Wyoming’s untouched terrain in the Bighorn & Snowy Range Mountains

When it comes to winter recreation, Wyoming has you covered. Whether your winter self begs for steep slopes, immense powder-filled meadows or unique experiences, Wyoming won’t disappoint. Wyoming’s untouched terrain attracts downhill and cross-country skiers, snowmobilers and fat tire bikers to destinations all over the state, from the Bighorn Mountains to the Snowy Range and everywhere in between.

Dog Sledding

If a unique experience is what you’re seeking, a dog sledding adventure will not disappoint. Mush your way across the pristine white landscapes with eight of your newest canine companions. The Teton and Shoshone national forests in northwest Wyoming are rich with trails and guide companies.

Sleigh Rides

Gliding through the snow in a horse-drawn sleigh will forever be a fond family memory. You can personalize your experience with plenty of package options, such as a trip on the National Elk Refuge Range.

Cross-country Skiing

Wyoming has 11 resorts dedicated solely to cross-country skiing in addition to our state and national parks. Flat, open valleys are plentiful and great for beginners, while more difficult grades and gentle hills offer challenge for seasoned cross-country ski enthusiasts.

Snowshoeing

While this serene winter sport might seem intimidating to newbies, no training is necessary. Once you’ve stepped into a pair of snowshoes, you need nothing more than a trail map to get started on your adventure. Of course, there are also professional guides that will help you navigate if you prefer.

Yurt Trips

Jaunting from one rustic round cabin to the next amid knee-deep powder is an excursion you can’t find just anywhere. You’ll be busy for days in southwest Wyoming, where a well-developed trail system connects five yurts. Or, stay awhile in Sinks Canyon State Park in central Wyoming, where four yurts are available in the park year round.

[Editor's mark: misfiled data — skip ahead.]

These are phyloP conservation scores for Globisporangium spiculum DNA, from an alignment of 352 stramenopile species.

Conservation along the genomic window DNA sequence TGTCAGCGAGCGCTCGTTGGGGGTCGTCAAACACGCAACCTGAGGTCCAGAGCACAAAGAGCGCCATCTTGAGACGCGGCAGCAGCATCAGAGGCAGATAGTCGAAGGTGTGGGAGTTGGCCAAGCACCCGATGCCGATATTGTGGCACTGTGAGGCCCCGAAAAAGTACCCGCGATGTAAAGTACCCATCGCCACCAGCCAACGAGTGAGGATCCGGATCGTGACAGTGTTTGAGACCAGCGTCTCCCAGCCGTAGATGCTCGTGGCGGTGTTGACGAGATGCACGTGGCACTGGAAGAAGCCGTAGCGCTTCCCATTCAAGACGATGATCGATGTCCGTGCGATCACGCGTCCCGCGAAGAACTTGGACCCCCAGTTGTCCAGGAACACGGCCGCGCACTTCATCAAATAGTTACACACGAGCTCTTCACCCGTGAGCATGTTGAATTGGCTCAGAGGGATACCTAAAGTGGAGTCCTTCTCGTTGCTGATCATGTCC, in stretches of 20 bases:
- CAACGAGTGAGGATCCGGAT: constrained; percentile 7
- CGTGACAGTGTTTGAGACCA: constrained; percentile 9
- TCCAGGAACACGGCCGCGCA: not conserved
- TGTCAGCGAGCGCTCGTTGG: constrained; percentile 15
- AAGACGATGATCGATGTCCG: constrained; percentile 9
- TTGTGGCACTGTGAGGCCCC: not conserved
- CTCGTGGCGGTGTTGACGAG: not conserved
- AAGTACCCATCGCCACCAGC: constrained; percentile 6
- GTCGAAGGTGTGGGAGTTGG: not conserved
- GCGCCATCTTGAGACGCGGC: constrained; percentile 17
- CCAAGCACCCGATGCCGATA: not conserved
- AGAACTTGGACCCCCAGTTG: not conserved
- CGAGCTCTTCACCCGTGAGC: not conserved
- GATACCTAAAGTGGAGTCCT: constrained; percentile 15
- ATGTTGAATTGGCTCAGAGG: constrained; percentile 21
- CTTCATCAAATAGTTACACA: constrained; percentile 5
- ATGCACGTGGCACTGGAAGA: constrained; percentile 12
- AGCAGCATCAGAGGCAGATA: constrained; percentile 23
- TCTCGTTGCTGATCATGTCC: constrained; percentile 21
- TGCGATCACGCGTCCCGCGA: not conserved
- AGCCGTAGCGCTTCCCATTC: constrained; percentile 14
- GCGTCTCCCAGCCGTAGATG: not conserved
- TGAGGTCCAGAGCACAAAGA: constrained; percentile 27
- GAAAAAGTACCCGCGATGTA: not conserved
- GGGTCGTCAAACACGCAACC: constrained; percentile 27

Downhill Skiing

When it comes to incredible powder, epic downhill terrain and sunshine-filled days, Wyoming is a destination unlike any other. Our 98,000 square miles include downhill ski areas that offer terrain for all levels, including world-class Jackson Hole Mountain Resort and family-friendly Snowy Range Ski Area.

Fat Biking

Don’t limit your biking adventures to the warm summer months. The large tires on snow bikes make it possible to glide over the snow on two wheels. Trails for snow biking are abundant in the Jackson and Wind River areas, and many outfitters are ready to set you up with your wide tire transportation.

Hot Springs

Outdoor swimming in the winter? Yes, this is a dream that can come true in the numerous hot springs around Wyoming. From Hot Springs State Park, to hidden gems like Granite Hot Springs, it is a great winter experience.

Snowmobiling

Saddle up on a 500-pound machine that will get your adrenaline pumping on more than 2,000 miles of groomed and ungroomed trails. Togwotee Pass, the Continental Divide Snowmobile Trail and Medicine Bow National Forest are just a few parts of Wyoming that feature world-class snowmobiling terrain.

For more information, visit: TravelWyoming.com

Photos: Visit Wyoming

The Hottest Cold Spots in Southwest Idaho

Southwest Idaho is all about exploring. That doesn’t stop when it snows. If you’re looking for fun in the snow, then Southwest Idaho is the place for you.

McCall, Idaho gets an average of 132 inches of snow a year! The snow starts in November and lasts until May – sometimes even into June! If you are looking for some great snow, look no further. Whether you want to find skiing, snowboarding, snowshoeing, snowmobiling, cross country skiing, ice fishing, or just a little sledding, you need to take a trip.

  • Skiing
  • Snowmobiling
  • Ice Fishing
  • Sleigh Rides
  • Snowmobiling to Hot Springs!

Southwest Idaho has some of the best natural warm springs in the world. You haven’t experienced winter until you are in the mountains surrounded by snow… in a swimming suit. Visitors can also take and adventure on a snowmobile to the hot springs for an epic soak.

HOT Snow Events

Do you want to visit a cozy mountain town for one of the best winter festivals in America? Do you want to see a garden glow (not just grow)? Southwest Idaho knows how to have a good time.

Winter Wonderland – Caldwell, Idaho

Mid-November through mid-January

To kick off the holiday season the city of Caldwell will use almost 600,000 lights to decorate the historic downtown! Not to mention the additional 35,000 lights they use to construct a tunnel feature along Indian Creek. Don’t miss out on this spectacular free light show.

McCall Winter Carnival – McCall, Idaho

Late January through early February

Enjoy the famous snow sculptures, torchlight and Mardi Gras Parades. Plus, live music and daily events spanning everything from comedy shows to art auctions to the Monster Dog Pull and much more!